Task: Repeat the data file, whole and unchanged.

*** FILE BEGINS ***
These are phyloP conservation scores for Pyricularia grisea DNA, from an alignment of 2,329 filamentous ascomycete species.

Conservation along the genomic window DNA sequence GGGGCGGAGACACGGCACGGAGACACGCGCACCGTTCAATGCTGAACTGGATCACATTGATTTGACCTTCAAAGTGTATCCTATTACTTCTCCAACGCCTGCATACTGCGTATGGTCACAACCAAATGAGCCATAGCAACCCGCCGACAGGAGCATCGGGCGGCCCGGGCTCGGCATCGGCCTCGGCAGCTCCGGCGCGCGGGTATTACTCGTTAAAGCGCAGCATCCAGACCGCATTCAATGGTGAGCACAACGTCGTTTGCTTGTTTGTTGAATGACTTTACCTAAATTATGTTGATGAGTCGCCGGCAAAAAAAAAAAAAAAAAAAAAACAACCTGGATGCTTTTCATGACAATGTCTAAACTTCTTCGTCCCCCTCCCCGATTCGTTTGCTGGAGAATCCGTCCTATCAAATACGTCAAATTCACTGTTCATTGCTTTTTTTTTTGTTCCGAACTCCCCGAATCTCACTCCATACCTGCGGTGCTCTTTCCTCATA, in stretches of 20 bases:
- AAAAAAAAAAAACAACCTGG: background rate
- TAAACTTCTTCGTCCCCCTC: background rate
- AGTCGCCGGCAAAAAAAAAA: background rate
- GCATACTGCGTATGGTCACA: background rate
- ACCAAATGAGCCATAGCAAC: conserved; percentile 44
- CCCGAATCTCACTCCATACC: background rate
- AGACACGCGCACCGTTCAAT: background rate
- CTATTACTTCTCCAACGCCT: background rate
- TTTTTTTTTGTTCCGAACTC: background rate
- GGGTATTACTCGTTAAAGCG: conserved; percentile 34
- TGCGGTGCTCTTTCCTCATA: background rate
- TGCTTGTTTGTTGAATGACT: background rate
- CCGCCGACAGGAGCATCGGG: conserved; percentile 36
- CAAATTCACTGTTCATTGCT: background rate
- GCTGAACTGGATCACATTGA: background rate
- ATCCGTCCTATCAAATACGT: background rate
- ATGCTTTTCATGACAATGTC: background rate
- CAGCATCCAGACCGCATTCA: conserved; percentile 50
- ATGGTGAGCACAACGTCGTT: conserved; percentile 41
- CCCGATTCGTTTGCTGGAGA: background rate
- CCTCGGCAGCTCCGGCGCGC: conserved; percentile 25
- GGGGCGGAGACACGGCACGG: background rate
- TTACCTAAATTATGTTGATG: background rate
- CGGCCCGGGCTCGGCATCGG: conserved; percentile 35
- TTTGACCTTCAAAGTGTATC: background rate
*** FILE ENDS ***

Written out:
These are phyloP conservation scores for Pyricularia grisea DNA, from an alignment of 2,329 filamentous ascomycete species.

Conservation along the genomic window DNA sequence GGGGCGGAGACACGGCACGGAGACACGCGCACCGTTCAATGCTGAACTGGATCACATTGATTTGACCTTCAAAGTGTATCCTATTACTTCTCCAACGCCTGCATACTGCGTATGGTCACAACCAAATGAGCCATAGCAACCCGCCGACAGGAGCATCGGGCGGCCCGGGCTCGGCATCGGCCTCGGCAGCTCCGGCGCGCGGGTATTACTCGTTAAAGCGCAGCATCCAGACCGCATTCAATGGTGAGCACAACGTCGTTTGCTTGTTTGTTGAATGACTTTACCTAAATTATGTTGATGAGTCGCCGGCAAAAAAAAAAAAAAAAAAAAAACAACCTGGATGCTTTTCATGACAATGTCTAAACTTCTTCGTCCCCCTCCCCGATTCGTTTGCTGGAGAATCCGTCCTATCAAATACGTCAAATTCACTGTTCATTGCTTTTTTTTTTGTTCCGAACTCCCCGAATCTCACTCCATACCTGCGGTGCTCTTTCCTCATA, in stretches of 20 bases:
- AAAAAAAAAAAACAACCTGG: background rate
- TAAACTTCTTCGTCCCCCTC: background rate
- AGTCGCCGGCAAAAAAAAAA: background rate
- GCATACTGCGTATGGTCACA: background rate
- ACCAAATGAGCCATAGCAAC: conserved; percentile 44
- CCCGAATCTCACTCCATACC: background rate
- AGACACGCGCACCGTTCAAT: background rate
- CTATTACTTCTCCAACGCCT: background rate
- TTTTTTTTTGTTCCGAACTC: background rate
- GGGTATTACTCGTTAAAGCG: conserved; percentile 34
- TGCGGTGCTCTTTCCTCATA: background rate
- TGCTTGTTTGTTGAATGACT: background rate
- CCGCCGACAGGAGCATCGGG: conserved; percentile 36
- CAAATTCACTGTTCATTGCT: background rate
- GCTGAACTGGATCACATTGA: background rate
- ATCCGTCCTATCAAATACGT: background rate
- ATGCTTTTCATGACAATGTC: background rate
- CAGCATCCAGACCGCATTCA: conserved; percentile 50
- ATGGTGAGCACAACGTCGTT: conserved; percentile 41
- CCCGATTCGTTTGCTGGAGA: background rate
- CCTCGGCAGCTCCGGCGCGC: conserved; percentile 25
- GGGGCGGAGACACGGCACGG: background rate
- TTACCTAAATTATGTTGATG: background rate
- CGGCCCGGGCTCGGCATCGG: conserved; percentile 35
- TTTGACCTTCAAAGTGTATC: background rate